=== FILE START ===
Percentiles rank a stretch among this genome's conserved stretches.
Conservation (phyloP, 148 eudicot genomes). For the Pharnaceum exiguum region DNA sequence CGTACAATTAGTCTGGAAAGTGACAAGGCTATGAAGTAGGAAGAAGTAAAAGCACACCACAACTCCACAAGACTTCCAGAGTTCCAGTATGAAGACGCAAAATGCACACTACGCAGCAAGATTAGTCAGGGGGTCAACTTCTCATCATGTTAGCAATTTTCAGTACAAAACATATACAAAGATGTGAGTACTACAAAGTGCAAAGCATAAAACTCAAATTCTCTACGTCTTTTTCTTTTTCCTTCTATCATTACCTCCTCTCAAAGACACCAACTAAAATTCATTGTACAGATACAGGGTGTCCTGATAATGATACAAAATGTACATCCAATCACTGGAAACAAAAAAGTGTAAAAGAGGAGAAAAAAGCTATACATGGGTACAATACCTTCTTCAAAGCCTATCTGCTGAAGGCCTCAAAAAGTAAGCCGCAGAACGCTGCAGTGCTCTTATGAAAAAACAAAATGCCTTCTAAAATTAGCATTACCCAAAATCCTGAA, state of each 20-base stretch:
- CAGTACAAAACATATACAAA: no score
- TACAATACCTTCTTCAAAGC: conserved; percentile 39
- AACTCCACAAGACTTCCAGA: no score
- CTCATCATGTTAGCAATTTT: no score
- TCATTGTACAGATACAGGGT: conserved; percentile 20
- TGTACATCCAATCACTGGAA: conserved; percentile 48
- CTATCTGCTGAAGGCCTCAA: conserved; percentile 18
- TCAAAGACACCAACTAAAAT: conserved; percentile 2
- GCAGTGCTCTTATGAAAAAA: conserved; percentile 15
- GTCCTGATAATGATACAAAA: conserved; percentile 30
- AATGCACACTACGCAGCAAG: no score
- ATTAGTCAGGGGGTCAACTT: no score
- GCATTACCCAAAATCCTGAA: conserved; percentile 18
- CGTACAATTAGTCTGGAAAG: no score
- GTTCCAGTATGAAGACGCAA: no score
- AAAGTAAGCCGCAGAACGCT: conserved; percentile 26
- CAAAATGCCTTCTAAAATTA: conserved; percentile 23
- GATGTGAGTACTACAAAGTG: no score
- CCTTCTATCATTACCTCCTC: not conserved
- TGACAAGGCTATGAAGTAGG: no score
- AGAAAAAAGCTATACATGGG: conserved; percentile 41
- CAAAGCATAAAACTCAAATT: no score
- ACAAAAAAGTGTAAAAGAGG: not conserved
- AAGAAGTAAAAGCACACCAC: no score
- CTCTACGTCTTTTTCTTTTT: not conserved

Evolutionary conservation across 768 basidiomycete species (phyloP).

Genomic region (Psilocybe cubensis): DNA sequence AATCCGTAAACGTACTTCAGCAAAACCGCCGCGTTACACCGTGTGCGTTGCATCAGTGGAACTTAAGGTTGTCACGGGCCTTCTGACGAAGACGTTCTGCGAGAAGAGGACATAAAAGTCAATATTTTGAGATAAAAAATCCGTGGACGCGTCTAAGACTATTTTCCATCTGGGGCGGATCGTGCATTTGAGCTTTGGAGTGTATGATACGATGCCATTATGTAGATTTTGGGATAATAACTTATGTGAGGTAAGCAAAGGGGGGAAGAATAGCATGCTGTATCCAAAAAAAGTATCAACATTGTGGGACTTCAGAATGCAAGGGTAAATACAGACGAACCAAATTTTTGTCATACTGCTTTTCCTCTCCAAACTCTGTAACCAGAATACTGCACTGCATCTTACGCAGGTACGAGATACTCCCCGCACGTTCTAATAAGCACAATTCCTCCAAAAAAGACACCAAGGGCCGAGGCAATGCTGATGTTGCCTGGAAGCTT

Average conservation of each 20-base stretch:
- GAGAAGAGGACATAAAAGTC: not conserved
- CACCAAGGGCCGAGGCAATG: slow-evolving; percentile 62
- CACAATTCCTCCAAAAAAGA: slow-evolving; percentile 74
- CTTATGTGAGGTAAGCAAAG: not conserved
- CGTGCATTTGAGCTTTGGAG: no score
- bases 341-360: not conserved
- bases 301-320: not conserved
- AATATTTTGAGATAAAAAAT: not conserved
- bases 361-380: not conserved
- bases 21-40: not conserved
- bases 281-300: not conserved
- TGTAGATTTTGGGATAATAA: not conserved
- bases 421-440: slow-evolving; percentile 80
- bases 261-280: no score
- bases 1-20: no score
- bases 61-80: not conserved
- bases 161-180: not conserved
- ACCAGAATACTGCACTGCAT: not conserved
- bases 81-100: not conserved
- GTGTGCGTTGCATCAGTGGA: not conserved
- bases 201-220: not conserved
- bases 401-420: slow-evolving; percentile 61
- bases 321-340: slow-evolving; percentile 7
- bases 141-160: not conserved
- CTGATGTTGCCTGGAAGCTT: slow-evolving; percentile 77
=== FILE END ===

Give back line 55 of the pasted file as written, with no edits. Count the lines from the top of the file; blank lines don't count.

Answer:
- CTGATGTTGCCTGGAAGCTT: slow-evolving; percentile 77